Prices for Coffee, Cocoa, Sugar Fall on Tuesday

By Carolyn Cui Features Dow Jones Newswires

Cocoa, sugar and coffee all fell sharply Tuesday, as prices were weighed down by the prospects of bumper crops and a stronger dollar.

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Sugar for October delivery dropped 2.3% to 13.19 cents a pound, cocoa for December fell 2.8% to $1,867 a ton, and arabica coffee for September was down 3.4% to $1.3235 a pound on the ICE Futures U.S. exchange.

Analysts said the heavy losses in the agricultural markets were in line with a broad-based selloff across commodities, as the dollar rose to its highest level against a basket of major currencies in nearly three weeks after strong U.S. retail sales data and tensions with North Korea eased.

"The dollar is significantly stronger, which makes commodities priced in the dollar more expensive in the global markets," said Jack Scoville, a Chicago-based analyst at Price Futures Group. "There're a lot of funds selling just about all commodities this morning."

Crude oil was down 0.4% to $47.41 a barrel, while gold lost 0.9% to $1,278.6 a troy ounce. Cotton for December fell 0.9% to 67.16 cents a pound.

Adding to the bearish sentiment for soft commodities, concerns about big harvests of sugar and cocoa due to favorable weather conditions helped drag down the prices.

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Sugar prices bounced back Monday after a nine-day losing streak, thanks to weather forecasts of rain in Brazil, the world's largest sugar exporter.

Orange juice futures for September bucked the trend and gained 3.2% to $1.4035 a pound, even as Elizabeth Steger, a closely-watched independent forecaster, estimated Florida would produce 75.5 million boxes of oranges in the year beginning Oct. 1. That would be a 10% increase from the U.S. Department of Agriculture's 2016-17 estimate of 68.7 million boxes, which was the lowest output since 1964.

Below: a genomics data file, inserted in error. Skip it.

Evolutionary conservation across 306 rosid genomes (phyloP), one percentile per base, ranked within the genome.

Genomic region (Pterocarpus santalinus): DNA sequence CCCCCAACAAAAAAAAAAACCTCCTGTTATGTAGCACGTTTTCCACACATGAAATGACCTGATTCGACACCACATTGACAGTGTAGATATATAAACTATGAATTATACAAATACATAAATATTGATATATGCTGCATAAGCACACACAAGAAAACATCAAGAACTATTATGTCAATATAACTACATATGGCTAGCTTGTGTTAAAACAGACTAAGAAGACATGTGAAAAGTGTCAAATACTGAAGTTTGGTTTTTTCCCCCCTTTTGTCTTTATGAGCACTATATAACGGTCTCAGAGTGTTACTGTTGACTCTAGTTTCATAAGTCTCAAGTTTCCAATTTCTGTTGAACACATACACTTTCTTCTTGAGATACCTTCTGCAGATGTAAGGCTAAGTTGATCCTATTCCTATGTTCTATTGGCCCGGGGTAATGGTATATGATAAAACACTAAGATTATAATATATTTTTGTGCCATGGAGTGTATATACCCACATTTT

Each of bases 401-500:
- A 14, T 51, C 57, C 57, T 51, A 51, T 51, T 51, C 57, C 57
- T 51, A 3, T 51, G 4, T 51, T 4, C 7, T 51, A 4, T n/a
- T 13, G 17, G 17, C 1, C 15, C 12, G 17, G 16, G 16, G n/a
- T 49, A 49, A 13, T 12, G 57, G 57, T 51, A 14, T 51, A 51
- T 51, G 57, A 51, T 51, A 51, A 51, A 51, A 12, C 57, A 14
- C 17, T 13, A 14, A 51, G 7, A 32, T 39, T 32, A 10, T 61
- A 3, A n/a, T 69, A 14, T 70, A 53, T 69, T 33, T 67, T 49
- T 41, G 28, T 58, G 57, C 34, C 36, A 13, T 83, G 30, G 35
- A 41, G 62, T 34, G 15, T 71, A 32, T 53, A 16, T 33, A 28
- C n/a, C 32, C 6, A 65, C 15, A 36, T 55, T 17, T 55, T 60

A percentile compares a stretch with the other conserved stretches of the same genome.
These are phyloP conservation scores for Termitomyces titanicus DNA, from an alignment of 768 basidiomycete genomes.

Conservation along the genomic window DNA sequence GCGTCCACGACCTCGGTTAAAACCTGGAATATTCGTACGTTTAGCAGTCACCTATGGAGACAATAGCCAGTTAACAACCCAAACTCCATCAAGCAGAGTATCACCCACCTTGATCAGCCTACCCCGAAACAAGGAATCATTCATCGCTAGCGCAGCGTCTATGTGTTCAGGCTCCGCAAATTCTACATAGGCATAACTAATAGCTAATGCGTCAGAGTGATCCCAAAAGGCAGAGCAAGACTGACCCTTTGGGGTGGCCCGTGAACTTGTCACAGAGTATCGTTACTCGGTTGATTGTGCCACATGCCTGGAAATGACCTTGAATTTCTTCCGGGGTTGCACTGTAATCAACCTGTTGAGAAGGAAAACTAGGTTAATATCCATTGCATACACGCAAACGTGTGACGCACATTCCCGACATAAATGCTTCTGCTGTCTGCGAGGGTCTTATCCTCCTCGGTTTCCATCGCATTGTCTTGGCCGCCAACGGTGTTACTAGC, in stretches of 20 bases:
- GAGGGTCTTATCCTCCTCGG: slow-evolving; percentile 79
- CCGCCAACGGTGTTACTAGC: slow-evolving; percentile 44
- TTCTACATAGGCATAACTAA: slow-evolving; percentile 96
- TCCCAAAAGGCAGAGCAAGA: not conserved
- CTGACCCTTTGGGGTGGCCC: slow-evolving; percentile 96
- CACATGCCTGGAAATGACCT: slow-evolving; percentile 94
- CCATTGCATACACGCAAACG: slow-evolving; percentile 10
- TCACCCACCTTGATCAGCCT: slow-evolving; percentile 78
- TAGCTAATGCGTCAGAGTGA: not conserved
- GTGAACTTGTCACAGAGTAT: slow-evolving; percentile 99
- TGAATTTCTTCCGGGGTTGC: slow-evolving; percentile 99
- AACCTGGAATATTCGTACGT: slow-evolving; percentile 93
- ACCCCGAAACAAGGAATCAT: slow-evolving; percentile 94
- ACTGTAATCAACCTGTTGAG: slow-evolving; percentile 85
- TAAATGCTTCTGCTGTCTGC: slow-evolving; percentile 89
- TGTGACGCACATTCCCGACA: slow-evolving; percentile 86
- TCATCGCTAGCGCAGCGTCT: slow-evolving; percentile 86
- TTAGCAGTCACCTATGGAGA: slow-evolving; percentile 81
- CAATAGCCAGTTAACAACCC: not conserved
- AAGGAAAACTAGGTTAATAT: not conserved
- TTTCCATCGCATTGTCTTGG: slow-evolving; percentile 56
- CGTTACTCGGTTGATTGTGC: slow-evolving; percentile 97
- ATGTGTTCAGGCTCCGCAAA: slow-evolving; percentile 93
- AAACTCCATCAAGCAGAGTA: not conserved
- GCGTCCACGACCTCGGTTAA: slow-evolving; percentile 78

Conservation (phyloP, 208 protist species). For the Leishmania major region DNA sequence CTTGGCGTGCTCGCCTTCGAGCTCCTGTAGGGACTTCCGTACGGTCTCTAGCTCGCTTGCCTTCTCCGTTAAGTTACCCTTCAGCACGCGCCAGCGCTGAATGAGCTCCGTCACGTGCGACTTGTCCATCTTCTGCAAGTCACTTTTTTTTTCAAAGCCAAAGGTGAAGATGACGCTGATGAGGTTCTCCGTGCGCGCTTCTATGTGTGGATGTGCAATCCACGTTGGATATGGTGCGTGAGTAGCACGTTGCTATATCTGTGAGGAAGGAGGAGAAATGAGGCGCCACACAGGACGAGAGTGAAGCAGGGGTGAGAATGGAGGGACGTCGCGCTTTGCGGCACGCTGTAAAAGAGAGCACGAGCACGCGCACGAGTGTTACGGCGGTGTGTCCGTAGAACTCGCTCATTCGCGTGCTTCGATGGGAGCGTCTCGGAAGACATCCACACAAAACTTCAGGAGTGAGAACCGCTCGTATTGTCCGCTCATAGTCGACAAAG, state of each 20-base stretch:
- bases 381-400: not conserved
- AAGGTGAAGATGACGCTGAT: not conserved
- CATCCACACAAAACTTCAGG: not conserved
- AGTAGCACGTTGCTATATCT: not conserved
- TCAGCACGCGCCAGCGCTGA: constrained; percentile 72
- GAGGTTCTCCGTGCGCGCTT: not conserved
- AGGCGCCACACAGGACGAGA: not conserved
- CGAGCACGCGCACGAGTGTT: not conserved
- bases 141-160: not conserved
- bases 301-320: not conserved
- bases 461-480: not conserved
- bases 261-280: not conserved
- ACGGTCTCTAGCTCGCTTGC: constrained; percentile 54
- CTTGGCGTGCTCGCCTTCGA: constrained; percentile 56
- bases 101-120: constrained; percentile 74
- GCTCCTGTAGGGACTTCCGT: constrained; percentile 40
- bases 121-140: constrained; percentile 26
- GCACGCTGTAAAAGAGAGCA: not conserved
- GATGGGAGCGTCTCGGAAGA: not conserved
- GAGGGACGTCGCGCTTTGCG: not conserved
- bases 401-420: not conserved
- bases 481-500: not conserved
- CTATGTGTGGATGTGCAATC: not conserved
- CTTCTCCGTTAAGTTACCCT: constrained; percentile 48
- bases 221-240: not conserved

--Julie Wernau contributed to the article

Write to Carolyn Cui at carolyn.cui@wsj.com

Cocoa, sugar and coffee all fell sharply Tuesday, as prices were weighed down by the prospects of bumper crops and a stronger dollar.

Sugar for October delivery dropped 2.7% to settle at 13.13 cents a pound, cocoa for December fell 2.9% to close at $1,865 a ton, and arabica coffee for September was down 3.6% to end at $1.3200 a pound on the ICE Futures U.S. exchange.

Analysts said the heavy losses in the agricultural markets were in line with a broad-based selloff across commodities, as the dollar rose to its highest level against a basket of major currencies in nearly three weeks after strong U.S. retail sales data and tensions with North Korea eased.

"The dollar is significantly stronger, which makes commodities priced in the dollar more expensive in the global markets," said Jack Scoville, a Chicago-based analyst at Price Futures Group. "There're a lot of funds selling just about all commodities this morning."

Crude oil was down 0.1% to $47.53 a barrel, while gold lost 0.91% to $1,278.70 a troy ounce. Cotton for December delivery fell 0.9%, settling at 67.16 cents a pound.

Adding to the bearish sentiment for soft commodities, concerns about big harvests of sugar and cocoa due to favorable weather conditions helped drag down the prices.

Sugar prices bounced back Monday after a nine-day losing streak, thanks to weather forecasts of rain in Brazil, the world's largest sugar exporter.

Orange juice futures for September bucked the trend and gained 2.4% to settle at $1.3930 a pound, even as Elizabeth Steger, a closely-watched independent forecaster, estimated Florida would produce 75.5 million boxes of oranges in the year beginning Oct. 1. That would be a 10% increase from the U.S. Department of Agriculture's 2016-17 estimate of 68.7 million boxes, which was the lowest output since 1964.

--Julie Wernau contributed to the article

Write to Carolyn Cui at carolyn.cui@wsj.com

(END) Dow Jones Newswires

August 15, 2017 14:59 ET (18:59 GMT)